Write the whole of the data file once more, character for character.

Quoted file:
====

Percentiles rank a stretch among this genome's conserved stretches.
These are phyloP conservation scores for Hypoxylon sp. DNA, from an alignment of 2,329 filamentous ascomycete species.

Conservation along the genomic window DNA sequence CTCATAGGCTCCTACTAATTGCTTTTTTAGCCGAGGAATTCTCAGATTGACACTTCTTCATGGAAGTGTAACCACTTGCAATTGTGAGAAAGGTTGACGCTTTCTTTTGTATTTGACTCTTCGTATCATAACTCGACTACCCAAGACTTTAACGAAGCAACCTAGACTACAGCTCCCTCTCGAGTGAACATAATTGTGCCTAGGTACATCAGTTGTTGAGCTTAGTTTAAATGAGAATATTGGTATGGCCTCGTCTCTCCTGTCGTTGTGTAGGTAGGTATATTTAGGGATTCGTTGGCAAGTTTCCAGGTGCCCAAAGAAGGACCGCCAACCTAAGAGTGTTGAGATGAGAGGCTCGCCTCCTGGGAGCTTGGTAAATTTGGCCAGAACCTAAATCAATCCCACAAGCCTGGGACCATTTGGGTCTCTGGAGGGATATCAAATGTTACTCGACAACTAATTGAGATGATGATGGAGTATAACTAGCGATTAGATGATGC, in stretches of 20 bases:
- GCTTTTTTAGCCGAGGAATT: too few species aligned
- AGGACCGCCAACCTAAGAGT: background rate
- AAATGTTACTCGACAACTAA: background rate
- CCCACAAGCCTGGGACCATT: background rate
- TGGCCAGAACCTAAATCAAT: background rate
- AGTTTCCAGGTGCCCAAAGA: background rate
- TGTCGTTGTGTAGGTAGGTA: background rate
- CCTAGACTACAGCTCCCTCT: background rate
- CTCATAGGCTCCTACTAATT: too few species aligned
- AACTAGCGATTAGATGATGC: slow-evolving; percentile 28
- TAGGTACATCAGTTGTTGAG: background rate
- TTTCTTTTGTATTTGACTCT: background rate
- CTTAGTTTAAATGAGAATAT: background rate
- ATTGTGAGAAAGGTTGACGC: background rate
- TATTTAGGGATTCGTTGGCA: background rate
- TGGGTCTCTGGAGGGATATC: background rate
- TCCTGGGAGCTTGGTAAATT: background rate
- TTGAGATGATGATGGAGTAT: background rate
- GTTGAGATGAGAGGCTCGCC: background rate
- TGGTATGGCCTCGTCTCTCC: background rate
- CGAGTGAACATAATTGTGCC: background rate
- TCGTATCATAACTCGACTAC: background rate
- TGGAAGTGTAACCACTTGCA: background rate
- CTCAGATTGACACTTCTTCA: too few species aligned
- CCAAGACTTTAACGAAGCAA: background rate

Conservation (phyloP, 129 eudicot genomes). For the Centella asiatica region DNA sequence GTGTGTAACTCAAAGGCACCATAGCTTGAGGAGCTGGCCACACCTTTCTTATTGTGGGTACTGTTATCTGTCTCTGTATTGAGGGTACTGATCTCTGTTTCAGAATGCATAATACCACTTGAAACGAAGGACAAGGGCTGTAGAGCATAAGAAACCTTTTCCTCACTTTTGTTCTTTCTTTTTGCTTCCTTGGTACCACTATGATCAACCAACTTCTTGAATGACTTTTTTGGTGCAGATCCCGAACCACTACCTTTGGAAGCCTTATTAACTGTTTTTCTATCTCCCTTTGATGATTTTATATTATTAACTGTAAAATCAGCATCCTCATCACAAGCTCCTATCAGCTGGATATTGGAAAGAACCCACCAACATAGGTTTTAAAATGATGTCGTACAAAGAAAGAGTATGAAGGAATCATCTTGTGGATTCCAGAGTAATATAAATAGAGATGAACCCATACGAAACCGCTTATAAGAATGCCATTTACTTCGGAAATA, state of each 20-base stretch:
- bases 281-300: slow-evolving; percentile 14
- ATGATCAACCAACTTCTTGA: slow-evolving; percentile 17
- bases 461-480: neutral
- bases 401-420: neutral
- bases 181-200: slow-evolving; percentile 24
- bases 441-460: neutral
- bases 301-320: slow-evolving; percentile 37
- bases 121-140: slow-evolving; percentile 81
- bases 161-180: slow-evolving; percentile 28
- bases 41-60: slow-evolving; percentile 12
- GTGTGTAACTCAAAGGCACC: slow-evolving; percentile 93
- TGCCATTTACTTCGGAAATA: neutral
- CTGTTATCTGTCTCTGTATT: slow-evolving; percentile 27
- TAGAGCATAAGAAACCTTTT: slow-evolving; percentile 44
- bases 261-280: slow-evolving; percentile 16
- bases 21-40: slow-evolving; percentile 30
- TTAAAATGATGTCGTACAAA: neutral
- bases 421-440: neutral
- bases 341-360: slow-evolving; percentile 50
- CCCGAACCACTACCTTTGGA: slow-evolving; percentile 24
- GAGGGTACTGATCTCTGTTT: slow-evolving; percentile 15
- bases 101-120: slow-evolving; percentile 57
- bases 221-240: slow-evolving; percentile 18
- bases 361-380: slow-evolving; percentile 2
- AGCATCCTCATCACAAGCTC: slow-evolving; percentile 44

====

Percentiles rank a stretch among this genome's conserved stretches.
These are phyloP conservation scores for Hypoxylon sp. DNA, from an alignment of 2,329 filamentous ascomycete species.

Conservation along the genomic window DNA sequence CTCATAGGCTCCTACTAATTGCTTTTTTAGCCGAGGAATTCTCAGATTGACACTTCTTCATGGAAGTGTAACCACTTGCAATTGTGAGAAAGGTTGACGCTTTCTTTTGTATTTGACTCTTCGTATCATAACTCGACTACCCAAGACTTTAACGAAGCAACCTAGACTACAGCTCCCTCTCGAGTGAACATAATTGTGCCTAGGTACATCAGTTGTTGAGCTTAGTTTAAATGAGAATATTGGTATGGCCTCGTCTCTCCTGTCGTTGTGTAGGTAGGTATATTTAGGGATTCGTTGGCAAGTTTCCAGGTGCCCAAAGAAGGACCGCCAACCTAAGAGTGTTGAGATGAGAGGCTCGCCTCCTGGGAGCTTGGTAAATTTGGCCAGAACCTAAATCAATCCCACAAGCCTGGGACCATTTGGGTCTCTGGAGGGATATCAAATGTTACTCGACAACTAATTGAGATGATGATGGAGTATAACTAGCGATTAGATGATGC, in stretches of 20 bases:
- GCTTTTTTAGCCGAGGAATT: too few species aligned
- AGGACCGCCAACCTAAGAGT: background rate
- AAATGTTACTCGACAACTAA: background rate
- CCCACAAGCCTGGGACCATT: background rate
- TGGCCAGAACCTAAATCAAT: background rate
- AGTTTCCAGGTGCCCAAAGA: background rate
- TGTCGTTGTGTAGGTAGGTA: background rate
- CCTAGACTACAGCTCCCTCT: background rate
- CTCATAGGCTCCTACTAATT: too few species aligned
- AACTAGCGATTAGATGATGC: slow-evolving; percentile 28
- TAGGTACATCAGTTGTTGAG: background rate
- TTTCTTTTGTATTTGACTCT: background rate
- CTTAGTTTAAATGAGAATAT: background rate
- ATTGTGAGAAAGGTTGACGC: background rate
- TATTTAGGGATTCGTTGGCA: background rate
- TGGGTCTCTGGAGGGATATC: background rate
- TCCTGGGAGCTTGGTAAATT: background rate
- TTGAGATGATGATGGAGTAT: background rate
- GTTGAGATGAGAGGCTCGCC: background rate
- TGGTATGGCCTCGTCTCTCC: background rate
- CGAGTGAACATAATTGTGCC: background rate
- TCGTATCATAACTCGACTAC: background rate
- TGGAAGTGTAACCACTTGCA: background rate
- CTCAGATTGACACTTCTTCA: too few species aligned
- CCAAGACTTTAACGAAGCAA: background rate

Conservation (phyloP, 129 eudicot genomes). For the Centella asiatica region DNA sequence GTGTGTAACTCAAAGGCACCATAGCTTGAGGAGCTGGCCACACCTTTCTTATTGTGGGTACTGTTATCTGTCTCTGTATTGAGGGTACTGATCTCTGTTTCAGAATGCATAATACCACTTGAAACGAAGGACAAGGGCTGTAGAGCATAAGAAACCTTTTCCTCACTTTTGTTCTTTCTTTTTGCTTCCTTGGTACCACTATGATCAACCAACTTCTTGAATGACTTTTTTGGTGCAGATCCCGAACCACTACCTTTGGAAGCCTTATTAACTGTTTTTCTATCTCCCTTTGATGATTTTATATTATTAACTGTAAAATCAGCATCCTCATCACAAGCTCCTATCAGCTGGATATTGGAAAGAACCCACCAACATAGGTTTTAAAATGATGTCGTACAAAGAAAGAGTATGAAGGAATCATCTTGTGGATTCCAGAGTAATATAAATAGAGATGAACCCATACGAAACCGCTTATAAGAATGCCATTTACTTCGGAAATA, state of each 20-base stretch:
- bases 281-300: slow-evolving; percentile 14
- ATGATCAACCAACTTCTTGA: slow-evolving; percentile 17
- bases 461-480: neutral
- bases 401-420: neutral
- bases 181-200: slow-evolving; percentile 24
- bases 441-460: neutral
- bases 301-320: slow-evolving; percentile 37
- bases 121-140: slow-evolving; percentile 81
- bases 161-180: slow-evolving; percentile 28
- bases 41-60: slow-evolving; percentile 12
- GTGTGTAACTCAAAGGCACC: slow-evolving; percentile 93
- TGCCATTTACTTCGGAAATA: neutral
- CTGTTATCTGTCTCTGTATT: slow-evolving; percentile 27
- TAGAGCATAAGAAACCTTTT: slow-evolving; percentile 44
- bases 261-280: slow-evolving; percentile 16
- bases 21-40: slow-evolving; percentile 30
- TTAAAATGATGTCGTACAAA: neutral
- bases 421-440: neutral
- bases 341-360: slow-evolving; percentile 50
- CCCGAACCACTACCTTTGGA: slow-evolving; percentile 24
- GAGGGTACTGATCTCTGTTT: slow-evolving; percentile 15
- bases 101-120: slow-evolving; percentile 57
- bases 221-240: slow-evolving; percentile 18
- bases 361-380: slow-evolving; percentile 2
- AGCATCCTCATCACAAGCTC: slow-evolving; percentile 44